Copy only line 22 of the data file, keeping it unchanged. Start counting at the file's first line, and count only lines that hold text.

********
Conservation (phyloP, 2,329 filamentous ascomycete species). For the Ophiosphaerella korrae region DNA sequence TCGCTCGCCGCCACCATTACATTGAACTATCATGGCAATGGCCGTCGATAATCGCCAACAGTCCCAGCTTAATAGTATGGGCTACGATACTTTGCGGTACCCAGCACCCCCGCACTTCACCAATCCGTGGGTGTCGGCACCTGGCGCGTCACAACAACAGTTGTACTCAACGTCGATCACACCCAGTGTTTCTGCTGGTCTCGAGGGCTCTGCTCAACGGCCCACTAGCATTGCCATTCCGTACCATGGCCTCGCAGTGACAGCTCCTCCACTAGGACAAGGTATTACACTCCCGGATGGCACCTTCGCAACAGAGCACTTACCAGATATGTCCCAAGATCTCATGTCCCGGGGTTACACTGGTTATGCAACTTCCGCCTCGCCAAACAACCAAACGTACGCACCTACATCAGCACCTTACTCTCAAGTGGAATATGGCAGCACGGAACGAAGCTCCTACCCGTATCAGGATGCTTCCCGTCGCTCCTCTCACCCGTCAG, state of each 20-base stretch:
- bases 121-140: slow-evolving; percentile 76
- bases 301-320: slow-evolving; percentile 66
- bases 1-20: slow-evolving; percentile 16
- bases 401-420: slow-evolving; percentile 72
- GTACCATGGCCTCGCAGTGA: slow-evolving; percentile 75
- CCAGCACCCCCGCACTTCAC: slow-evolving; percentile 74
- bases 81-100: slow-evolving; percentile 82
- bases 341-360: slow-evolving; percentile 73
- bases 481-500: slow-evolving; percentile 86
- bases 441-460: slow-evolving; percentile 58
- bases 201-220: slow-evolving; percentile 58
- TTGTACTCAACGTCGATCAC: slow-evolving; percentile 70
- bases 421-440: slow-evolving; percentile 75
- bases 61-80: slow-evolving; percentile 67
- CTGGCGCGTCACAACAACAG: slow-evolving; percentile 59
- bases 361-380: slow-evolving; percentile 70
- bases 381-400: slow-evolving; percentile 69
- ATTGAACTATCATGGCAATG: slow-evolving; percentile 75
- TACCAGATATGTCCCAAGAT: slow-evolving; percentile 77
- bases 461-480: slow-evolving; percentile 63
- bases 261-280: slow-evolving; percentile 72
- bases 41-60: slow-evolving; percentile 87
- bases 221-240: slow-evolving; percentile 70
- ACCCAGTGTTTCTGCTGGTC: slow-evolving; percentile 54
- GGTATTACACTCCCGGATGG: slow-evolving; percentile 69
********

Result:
- bases 261-280: slow-evolving; percentile 72